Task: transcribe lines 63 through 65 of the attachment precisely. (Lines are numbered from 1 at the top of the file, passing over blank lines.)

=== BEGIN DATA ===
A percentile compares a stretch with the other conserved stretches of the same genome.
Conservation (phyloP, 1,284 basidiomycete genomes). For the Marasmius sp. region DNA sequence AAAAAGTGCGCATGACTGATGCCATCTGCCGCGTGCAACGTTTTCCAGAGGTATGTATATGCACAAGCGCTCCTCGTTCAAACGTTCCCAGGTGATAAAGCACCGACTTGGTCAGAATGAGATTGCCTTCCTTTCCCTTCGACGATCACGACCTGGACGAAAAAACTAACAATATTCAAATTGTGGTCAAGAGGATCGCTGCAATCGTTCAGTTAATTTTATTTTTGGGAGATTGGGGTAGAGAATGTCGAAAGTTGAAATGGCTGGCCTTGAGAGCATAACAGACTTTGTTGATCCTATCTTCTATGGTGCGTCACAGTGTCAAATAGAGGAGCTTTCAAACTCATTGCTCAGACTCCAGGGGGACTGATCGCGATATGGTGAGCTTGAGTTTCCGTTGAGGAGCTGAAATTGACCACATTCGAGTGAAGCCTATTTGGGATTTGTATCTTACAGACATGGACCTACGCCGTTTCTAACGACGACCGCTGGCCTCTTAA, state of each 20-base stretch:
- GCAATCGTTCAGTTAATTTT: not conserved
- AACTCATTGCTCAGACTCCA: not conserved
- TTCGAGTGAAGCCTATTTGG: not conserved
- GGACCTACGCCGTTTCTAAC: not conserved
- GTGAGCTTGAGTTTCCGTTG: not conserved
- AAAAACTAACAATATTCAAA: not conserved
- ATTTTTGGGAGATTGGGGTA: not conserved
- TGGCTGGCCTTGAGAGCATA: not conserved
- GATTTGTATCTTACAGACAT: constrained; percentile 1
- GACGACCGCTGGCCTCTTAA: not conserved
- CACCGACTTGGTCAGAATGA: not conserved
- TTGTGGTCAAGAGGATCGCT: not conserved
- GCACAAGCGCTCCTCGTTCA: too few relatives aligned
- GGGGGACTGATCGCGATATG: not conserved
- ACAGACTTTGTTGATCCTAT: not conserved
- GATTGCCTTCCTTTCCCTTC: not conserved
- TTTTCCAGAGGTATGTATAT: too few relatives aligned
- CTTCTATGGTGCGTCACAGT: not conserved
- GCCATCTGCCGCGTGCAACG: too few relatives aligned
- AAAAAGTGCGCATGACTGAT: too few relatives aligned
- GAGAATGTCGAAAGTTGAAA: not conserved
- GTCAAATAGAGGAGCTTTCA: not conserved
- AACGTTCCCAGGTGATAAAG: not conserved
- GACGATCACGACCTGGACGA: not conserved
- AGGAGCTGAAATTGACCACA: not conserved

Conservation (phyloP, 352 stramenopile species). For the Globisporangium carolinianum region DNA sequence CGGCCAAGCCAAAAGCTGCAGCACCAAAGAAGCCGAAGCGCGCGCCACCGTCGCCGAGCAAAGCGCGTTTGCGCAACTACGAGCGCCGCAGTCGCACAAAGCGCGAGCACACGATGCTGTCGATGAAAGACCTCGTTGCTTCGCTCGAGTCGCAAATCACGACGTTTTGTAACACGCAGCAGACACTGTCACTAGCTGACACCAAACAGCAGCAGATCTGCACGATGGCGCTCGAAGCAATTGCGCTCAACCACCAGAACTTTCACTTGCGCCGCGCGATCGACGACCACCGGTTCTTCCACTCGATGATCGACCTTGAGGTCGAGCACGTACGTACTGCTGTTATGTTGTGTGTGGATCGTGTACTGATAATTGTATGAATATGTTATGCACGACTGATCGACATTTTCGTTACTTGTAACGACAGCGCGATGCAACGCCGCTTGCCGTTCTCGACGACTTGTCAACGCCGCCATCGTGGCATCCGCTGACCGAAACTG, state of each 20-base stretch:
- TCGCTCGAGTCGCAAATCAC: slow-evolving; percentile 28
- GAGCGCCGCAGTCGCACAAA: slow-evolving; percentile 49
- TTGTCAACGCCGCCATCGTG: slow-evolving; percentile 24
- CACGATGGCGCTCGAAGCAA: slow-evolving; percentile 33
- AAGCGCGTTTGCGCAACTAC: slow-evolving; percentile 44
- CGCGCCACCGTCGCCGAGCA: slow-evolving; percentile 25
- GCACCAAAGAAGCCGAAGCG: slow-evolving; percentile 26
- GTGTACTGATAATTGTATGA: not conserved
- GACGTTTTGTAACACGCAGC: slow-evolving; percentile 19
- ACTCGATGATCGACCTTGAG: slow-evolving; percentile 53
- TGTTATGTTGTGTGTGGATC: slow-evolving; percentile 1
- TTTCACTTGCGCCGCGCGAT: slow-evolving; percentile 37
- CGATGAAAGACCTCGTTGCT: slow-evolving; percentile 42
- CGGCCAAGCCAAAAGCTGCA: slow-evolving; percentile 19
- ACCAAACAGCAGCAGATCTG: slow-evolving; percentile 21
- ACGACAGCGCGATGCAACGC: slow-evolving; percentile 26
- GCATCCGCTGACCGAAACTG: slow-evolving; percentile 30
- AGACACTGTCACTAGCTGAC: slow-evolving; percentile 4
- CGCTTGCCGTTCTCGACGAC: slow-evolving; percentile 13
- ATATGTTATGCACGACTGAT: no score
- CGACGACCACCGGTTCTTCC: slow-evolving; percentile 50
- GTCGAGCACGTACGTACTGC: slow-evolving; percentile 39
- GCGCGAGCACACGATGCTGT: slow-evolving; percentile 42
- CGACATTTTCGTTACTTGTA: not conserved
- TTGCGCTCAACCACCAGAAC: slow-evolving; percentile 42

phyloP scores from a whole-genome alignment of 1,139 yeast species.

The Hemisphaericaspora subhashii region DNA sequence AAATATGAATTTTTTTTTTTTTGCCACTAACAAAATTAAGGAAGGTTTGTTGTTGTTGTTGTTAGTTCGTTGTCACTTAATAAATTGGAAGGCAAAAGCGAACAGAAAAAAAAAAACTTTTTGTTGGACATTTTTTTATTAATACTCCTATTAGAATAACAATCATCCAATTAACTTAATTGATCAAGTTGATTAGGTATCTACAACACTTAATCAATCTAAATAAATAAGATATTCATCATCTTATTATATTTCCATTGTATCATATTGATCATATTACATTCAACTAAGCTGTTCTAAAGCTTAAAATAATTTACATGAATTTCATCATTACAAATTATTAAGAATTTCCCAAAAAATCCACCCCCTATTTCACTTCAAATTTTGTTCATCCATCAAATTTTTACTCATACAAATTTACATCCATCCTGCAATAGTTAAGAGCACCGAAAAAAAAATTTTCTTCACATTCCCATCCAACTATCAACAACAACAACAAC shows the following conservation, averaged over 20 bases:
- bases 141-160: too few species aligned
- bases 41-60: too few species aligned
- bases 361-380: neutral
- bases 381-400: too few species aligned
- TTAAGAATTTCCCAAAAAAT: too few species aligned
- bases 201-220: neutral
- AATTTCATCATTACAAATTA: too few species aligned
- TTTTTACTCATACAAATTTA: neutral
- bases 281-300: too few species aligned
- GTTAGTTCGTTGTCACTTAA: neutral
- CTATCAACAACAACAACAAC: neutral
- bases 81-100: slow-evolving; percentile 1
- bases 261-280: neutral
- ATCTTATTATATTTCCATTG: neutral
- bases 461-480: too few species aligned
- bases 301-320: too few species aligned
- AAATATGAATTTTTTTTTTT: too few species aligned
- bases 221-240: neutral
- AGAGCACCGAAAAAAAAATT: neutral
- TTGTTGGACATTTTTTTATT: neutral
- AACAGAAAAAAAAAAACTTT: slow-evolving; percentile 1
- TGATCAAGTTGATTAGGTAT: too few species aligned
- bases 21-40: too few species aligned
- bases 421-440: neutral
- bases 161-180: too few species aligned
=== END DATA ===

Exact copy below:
- TTTTTACTCATACAAATTTA: neutral
- bases 281-300: too few species aligned
- GTTAGTTCGTTGTCACTTAA: neutral